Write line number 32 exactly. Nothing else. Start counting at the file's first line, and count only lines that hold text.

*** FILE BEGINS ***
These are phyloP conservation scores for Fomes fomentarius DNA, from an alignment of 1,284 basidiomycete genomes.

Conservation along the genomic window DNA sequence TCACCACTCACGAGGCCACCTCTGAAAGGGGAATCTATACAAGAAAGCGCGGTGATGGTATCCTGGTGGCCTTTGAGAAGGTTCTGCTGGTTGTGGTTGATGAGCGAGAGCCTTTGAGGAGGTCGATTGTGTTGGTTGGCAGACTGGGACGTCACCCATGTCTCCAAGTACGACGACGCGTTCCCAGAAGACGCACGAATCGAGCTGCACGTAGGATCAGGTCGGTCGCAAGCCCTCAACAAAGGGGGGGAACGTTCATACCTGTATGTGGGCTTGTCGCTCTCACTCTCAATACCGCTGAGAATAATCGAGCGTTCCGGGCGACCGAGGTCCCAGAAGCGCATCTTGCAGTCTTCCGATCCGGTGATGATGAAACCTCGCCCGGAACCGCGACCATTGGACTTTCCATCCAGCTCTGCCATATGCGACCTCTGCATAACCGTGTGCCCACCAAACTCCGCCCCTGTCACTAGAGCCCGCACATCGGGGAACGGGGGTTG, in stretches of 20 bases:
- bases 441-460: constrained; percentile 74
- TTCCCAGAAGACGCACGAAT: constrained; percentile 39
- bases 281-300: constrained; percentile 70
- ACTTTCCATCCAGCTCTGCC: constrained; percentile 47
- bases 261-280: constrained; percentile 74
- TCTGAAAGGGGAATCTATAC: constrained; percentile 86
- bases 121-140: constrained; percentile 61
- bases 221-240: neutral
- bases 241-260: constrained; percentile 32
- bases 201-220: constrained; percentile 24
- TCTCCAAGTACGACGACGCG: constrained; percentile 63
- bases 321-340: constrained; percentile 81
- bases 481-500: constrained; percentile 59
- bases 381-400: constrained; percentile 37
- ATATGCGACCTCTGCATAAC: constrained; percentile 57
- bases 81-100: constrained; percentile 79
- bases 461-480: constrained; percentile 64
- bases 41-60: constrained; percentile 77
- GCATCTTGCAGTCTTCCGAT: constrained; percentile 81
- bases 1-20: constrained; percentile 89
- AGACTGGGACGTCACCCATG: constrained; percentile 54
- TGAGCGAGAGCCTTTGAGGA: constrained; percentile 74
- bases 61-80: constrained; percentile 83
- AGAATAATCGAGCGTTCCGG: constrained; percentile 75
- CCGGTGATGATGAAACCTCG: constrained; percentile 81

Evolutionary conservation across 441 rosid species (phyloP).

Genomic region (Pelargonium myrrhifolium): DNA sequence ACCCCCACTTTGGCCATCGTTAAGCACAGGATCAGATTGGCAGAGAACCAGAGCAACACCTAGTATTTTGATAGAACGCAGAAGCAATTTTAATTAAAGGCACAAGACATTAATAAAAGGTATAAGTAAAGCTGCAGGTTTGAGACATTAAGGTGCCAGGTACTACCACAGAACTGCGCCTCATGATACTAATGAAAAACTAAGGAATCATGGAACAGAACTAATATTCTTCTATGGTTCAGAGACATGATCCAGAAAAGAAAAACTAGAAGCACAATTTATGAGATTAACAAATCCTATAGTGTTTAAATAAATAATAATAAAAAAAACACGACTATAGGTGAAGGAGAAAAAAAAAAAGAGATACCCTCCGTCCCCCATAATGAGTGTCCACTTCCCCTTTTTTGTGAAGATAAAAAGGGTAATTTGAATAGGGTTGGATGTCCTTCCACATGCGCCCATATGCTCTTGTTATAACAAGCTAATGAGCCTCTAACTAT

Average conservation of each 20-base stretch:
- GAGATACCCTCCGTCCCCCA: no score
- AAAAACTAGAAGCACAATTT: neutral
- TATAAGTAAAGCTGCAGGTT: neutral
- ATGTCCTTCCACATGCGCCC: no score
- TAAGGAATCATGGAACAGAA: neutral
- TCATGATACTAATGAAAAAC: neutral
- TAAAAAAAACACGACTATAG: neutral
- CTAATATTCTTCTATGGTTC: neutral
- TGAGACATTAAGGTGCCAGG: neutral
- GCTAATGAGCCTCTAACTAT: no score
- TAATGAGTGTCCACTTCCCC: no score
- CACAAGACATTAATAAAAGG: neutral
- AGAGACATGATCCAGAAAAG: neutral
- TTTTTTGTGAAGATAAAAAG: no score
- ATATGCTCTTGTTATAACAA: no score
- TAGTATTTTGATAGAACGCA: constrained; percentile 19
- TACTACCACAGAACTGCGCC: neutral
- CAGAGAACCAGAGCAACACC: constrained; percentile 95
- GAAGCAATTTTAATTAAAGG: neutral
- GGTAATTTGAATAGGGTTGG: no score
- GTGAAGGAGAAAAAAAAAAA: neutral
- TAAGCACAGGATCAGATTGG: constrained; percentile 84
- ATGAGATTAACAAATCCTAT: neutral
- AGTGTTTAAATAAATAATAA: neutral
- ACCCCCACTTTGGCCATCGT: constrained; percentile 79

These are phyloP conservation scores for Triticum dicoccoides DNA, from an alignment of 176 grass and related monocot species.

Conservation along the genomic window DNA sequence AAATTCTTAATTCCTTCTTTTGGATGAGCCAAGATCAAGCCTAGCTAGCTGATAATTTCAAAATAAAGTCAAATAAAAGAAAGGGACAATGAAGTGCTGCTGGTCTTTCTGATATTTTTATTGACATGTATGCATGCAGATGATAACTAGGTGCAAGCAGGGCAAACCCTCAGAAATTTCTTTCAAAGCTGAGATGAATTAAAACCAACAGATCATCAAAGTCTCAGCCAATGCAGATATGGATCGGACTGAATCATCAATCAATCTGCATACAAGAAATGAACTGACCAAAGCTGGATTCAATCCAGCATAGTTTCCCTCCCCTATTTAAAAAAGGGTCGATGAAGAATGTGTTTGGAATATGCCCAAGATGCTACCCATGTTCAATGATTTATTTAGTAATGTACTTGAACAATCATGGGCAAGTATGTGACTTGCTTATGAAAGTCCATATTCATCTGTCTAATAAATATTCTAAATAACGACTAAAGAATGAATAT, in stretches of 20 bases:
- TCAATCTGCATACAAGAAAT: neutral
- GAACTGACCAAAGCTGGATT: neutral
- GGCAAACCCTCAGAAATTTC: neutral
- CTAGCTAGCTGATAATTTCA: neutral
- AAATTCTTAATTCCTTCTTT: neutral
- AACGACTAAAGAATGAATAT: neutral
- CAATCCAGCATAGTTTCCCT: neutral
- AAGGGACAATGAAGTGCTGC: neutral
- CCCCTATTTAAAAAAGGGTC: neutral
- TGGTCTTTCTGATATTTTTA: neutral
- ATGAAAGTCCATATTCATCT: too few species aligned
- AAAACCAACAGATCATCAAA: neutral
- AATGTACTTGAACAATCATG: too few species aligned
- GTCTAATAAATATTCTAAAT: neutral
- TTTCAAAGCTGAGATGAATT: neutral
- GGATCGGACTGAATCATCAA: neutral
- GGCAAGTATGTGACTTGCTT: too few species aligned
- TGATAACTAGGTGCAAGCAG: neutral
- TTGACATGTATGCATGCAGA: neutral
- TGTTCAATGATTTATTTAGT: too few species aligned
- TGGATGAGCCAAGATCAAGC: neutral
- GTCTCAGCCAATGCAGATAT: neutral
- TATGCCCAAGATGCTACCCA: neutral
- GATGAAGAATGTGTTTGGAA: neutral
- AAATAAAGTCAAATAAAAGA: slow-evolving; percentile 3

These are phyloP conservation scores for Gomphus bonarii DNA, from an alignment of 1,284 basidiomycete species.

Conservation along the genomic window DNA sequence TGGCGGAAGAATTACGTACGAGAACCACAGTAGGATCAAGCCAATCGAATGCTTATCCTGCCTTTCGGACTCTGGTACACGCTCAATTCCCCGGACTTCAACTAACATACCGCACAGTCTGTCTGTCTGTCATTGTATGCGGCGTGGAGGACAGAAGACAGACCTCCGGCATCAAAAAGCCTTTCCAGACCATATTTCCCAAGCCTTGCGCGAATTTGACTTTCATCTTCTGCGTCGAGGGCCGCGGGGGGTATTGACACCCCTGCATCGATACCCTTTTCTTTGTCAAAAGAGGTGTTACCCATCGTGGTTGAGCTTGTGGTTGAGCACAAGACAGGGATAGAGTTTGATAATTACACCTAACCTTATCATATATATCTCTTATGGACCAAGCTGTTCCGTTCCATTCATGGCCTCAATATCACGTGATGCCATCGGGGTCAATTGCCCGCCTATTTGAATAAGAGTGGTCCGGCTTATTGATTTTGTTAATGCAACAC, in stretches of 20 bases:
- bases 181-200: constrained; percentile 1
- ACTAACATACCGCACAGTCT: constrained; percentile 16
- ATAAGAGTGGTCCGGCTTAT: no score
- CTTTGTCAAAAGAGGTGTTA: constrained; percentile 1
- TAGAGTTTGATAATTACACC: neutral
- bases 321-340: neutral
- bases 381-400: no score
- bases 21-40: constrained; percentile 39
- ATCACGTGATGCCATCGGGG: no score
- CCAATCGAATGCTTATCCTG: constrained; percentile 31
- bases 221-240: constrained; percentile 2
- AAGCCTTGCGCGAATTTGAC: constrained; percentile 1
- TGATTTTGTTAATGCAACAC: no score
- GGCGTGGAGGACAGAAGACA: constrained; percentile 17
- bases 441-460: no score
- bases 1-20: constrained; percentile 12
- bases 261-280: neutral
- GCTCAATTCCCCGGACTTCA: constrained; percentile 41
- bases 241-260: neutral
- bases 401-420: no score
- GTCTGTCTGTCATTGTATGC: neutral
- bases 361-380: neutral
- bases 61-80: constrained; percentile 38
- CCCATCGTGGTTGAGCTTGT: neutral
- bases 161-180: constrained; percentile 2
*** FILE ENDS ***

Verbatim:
- AAAAACTAGAAGCACAATTT: neutral